When they won the 2010 Super Bowl, I shouted. In fact, I shouted so loud that I think the whole neighborhood heard me and I didn’t care. I was traveling the day after the Saints big win and I saw some other New Orleans Saints fans in the airport. We all started shouting again. The Saints deserved my shout and I gladly gave one up for them. I had fun! I was unashamed and uninhibited when it came to giving a victory cheer for my Saints!

We use our voices to communicate both the positive and negative. Our voices express our deepest passions and our most important concerns. My dog, Cooper Jack Jones, once broke into our storeroom and pulled the kitty’s bed out into the yard (among other things). I gave Cooper Jack a lot of my passion that day. I confess I shouted my feelings about the situation. My dog heard my voice and he immediately got the message. With great remorse, he seemed to repent of his evil deeds toward our kitty and me. His deepest desire was to be my friend again. My point here is that my shout showed my passion about the situation and it got a positive response.

We live noisy lives. Most of us are relieved that making noise is not a requirement in order to know and worship God. A familiar Psalm even gives us permission to be quiet as a part of our active worship: “Be still, and know that I am God. I will be exalted among the nations, I will be exalted in the earth” (Psalm 46:10 ESV). At times, God chooses to speak and move in quietness. He is God; He can speak any time and any way He chooses. But to engage God fully in worship, making a joyful noise with our voices is a vital next step.

Worship is loving God. I don’t want to make worship more complicated than necessary. Yet a refusal to engage God on a more passionate level with our voices could be a heart-issue disguised as a preference. You may say that’s just not me as your reason for passion-less, voiceless worship. Make sure your lack of passion is not a stubborn, prideful heart-issue.

Will You Worship?

Psalm 100 describes a passionate expression of worship demonstrated through our voices: make a joyful noise to the Lord. Noise is used in the original Hebrew language to describe using one’s voice as an alarm or a war cry. Our voices are described as instruments of worship we use for God just like a guitar, piano, or violin. You never raise your voice unless you are passionate about something. This verse gives permission and a command (whichever you need) to be passionate about God, and let Him know it with your voice.

 

Notice Psalm 100:1 does not say shout about the Lord but shout to Him. We use the term vertical worship to describe an important principle that will help you grow as a worshiper. In the past, our worship gatherings have mainly focused on singing about the Lord. Some precious and meaningful songs have been written that way. However, the next level is singing and shouting to the Lord, or vertical worship.

 

Vertical worship is our faces looking upward to Him and our songs being presented to Him. He is the audience when we worship and we make our presentations to Him. In the first week of WYW, I told the story about my revolutionary discovery: worship is our ministry to the Lord. We see this principle of scripture repeated again in Psalm 100:1 – as we do throughout the Psalms. The next level in our worship is engaging God directly when we worship. Praise is His and He loves to hear it. Such shouting comes from a heart full of joy.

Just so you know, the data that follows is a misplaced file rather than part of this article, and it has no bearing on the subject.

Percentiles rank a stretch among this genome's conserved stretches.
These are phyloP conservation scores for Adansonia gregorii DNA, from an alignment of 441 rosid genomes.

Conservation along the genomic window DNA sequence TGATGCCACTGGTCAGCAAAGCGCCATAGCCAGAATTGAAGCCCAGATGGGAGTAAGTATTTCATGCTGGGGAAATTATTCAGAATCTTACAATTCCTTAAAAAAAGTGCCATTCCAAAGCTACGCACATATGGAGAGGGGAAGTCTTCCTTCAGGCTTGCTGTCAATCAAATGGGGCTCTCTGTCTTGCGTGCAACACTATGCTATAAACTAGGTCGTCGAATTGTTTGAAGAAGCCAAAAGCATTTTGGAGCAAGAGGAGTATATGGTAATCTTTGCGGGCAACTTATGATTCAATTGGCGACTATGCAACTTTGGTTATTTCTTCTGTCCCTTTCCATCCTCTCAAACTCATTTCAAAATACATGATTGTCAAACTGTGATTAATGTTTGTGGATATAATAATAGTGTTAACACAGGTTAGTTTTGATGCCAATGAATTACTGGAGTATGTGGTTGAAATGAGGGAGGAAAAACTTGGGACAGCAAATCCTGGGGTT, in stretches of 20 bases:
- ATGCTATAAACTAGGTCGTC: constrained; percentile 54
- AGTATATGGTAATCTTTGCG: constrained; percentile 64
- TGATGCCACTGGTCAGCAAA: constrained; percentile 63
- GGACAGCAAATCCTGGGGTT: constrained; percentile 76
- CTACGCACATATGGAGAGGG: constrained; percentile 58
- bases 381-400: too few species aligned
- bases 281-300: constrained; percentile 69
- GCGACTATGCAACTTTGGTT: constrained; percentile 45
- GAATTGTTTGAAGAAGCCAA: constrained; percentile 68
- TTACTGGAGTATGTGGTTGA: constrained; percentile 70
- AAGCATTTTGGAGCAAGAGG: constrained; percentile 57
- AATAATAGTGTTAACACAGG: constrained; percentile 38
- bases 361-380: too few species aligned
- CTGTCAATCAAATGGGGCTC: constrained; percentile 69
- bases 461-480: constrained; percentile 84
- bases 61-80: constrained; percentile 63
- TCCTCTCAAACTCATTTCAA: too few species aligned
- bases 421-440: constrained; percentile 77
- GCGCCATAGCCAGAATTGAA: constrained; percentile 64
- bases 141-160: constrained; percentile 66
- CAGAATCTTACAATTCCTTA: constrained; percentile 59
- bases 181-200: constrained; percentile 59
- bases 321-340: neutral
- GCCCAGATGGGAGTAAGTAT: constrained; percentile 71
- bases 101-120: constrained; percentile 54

Why does God seldom move us as deeply as a football team or a mischievous dog? God deserves our loudest cheer and our deepest passion. A victorious war cry given to God is in order! Not only is God winning but God wins! Give your best noise to God with joy and abandonment. Go beyond the token or obligatory offering of praise and singing. Be bold in your expression so that God will know of your passion for Him. One thing I can promise you, God will never grow weary or impatient with you for being too excited about Him.

 

Excerpts from the book “Will You Worship”  by Ray Jones with Dino Senesi

Available at http://www.cbcmusicstore.com

14
Dec
11

Playing together…not just at the same time

I taught private drum lessons for many years.  Like any instrument, unless you plan to play by yourself and (in the case of keyboard and guitar) you intend to only play by yourself forever, it is important that you also learn to play in an ensemble setting.  Not only playing at the same time, but together.  In the beginning, so many garage bands start out sounding like an orchestrated train wreck…mostly because each of the players is concentrating more on playing all the hot licks he/she knows rather than listening and learning to be a part of a single (unified) ensemble sound.  With everyone playing all of the time, there is no clarity and the overall sound is always too loud and too busy.

As this relates to drummers, it means that your first 3 instruments are the kick drum, the snare drum, and the hi hat.  Tom-toms and cymbals are unimportant, because your first job as a drummer is to hold the band together.  Simple, basic time patterns on the drums are what hold a band together.  More toms and more cymbals don’t make you a better drummer.  Practice with a metronome (and stick with it!).  Metronomes don’t lie.  They keep a steady beat, never going faster or slower.  Practicing with a metronome will force you to learn and understand what it means to keep a steady tempo, and you’ll hear when you rush or drag because the metronome doesn’t lie!